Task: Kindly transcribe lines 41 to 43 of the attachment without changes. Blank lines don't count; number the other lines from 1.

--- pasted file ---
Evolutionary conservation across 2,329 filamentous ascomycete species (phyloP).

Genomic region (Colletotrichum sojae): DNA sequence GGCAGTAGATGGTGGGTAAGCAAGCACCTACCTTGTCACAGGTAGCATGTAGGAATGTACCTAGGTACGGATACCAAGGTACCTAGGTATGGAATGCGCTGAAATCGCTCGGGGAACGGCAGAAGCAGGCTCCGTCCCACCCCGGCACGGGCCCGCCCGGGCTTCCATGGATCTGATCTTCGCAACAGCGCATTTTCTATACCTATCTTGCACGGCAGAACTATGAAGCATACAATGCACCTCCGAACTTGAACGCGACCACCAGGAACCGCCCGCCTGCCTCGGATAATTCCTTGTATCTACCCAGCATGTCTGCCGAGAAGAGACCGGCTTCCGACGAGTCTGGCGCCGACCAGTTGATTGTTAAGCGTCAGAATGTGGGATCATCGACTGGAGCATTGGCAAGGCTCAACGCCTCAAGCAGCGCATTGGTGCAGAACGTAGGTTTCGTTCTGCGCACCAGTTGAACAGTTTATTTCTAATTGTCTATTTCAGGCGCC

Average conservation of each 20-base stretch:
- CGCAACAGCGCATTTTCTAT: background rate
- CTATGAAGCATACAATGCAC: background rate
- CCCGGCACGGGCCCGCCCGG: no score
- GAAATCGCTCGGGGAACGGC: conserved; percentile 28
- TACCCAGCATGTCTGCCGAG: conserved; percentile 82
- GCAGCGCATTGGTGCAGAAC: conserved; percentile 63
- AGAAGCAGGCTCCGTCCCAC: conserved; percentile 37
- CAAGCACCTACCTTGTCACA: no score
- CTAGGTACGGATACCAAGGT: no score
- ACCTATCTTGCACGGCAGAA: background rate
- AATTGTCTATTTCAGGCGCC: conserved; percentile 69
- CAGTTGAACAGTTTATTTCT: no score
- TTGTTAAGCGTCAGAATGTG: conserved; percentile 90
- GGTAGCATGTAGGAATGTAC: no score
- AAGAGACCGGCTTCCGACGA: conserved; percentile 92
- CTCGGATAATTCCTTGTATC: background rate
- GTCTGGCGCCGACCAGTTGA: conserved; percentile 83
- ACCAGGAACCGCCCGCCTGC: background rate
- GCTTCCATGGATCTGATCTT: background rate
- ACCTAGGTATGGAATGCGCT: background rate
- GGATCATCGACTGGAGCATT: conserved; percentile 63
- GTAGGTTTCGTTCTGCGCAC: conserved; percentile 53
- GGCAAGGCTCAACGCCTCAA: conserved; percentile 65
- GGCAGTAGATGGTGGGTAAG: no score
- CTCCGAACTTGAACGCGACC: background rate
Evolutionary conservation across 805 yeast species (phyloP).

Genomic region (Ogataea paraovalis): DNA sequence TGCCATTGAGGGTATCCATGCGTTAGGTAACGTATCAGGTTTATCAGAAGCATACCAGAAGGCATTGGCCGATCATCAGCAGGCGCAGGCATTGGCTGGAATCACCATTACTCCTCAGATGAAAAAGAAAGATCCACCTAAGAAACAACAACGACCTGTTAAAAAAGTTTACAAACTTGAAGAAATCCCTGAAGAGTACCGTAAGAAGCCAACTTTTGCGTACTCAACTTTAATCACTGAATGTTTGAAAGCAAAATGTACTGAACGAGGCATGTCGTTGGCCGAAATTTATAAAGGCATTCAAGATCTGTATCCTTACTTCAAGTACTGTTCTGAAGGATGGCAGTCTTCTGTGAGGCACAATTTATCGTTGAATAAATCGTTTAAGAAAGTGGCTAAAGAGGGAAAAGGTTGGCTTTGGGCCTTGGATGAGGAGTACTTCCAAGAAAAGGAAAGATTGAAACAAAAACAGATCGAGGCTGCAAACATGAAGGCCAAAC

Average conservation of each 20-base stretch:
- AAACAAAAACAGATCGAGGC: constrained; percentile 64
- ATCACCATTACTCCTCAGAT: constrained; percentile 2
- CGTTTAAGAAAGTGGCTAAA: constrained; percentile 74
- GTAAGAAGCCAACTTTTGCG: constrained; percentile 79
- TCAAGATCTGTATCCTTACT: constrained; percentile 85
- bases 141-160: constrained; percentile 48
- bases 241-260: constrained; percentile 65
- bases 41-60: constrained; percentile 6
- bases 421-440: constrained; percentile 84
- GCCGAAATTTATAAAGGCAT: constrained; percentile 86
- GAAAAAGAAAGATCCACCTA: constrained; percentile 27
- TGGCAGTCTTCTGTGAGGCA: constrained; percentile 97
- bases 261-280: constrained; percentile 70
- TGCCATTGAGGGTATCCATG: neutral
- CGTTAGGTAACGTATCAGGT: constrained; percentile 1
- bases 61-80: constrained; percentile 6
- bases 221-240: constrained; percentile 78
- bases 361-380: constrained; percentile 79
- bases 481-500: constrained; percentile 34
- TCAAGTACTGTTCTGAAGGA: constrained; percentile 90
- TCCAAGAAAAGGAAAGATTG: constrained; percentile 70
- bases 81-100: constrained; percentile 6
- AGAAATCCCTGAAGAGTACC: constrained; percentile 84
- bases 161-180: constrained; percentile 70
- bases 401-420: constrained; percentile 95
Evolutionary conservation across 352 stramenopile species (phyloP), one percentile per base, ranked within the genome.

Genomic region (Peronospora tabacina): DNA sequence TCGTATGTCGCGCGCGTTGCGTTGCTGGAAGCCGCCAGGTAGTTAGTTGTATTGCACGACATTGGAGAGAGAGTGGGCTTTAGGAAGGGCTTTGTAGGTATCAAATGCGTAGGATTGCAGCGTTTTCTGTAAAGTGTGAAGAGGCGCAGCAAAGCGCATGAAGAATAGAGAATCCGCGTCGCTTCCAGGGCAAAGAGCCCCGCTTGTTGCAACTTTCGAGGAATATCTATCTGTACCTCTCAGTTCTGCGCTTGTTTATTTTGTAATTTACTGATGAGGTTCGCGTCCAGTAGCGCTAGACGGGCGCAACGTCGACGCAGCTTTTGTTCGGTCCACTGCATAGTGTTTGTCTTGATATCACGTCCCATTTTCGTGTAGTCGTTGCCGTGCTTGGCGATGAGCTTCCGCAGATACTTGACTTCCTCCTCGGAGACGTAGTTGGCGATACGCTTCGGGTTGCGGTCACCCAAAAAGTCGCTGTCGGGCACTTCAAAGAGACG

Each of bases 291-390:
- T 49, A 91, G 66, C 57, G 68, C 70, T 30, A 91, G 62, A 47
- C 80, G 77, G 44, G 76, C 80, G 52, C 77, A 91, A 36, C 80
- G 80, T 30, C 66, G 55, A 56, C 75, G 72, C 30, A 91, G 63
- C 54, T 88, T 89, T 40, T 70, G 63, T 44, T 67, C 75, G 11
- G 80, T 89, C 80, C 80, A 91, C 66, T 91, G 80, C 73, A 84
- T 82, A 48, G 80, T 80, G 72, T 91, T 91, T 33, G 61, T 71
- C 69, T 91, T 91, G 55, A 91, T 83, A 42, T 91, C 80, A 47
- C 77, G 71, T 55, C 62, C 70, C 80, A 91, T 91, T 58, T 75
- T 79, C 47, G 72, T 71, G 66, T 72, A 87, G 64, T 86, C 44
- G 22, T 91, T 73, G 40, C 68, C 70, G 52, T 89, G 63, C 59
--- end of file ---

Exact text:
- GCCGAAATTTATAAAGGCAT: constrained; percentile 86
- GAAAAAGAAAGATCCACCTA: constrained; percentile 27
- TGGCAGTCTTCTGTGAGGCA: constrained; percentile 97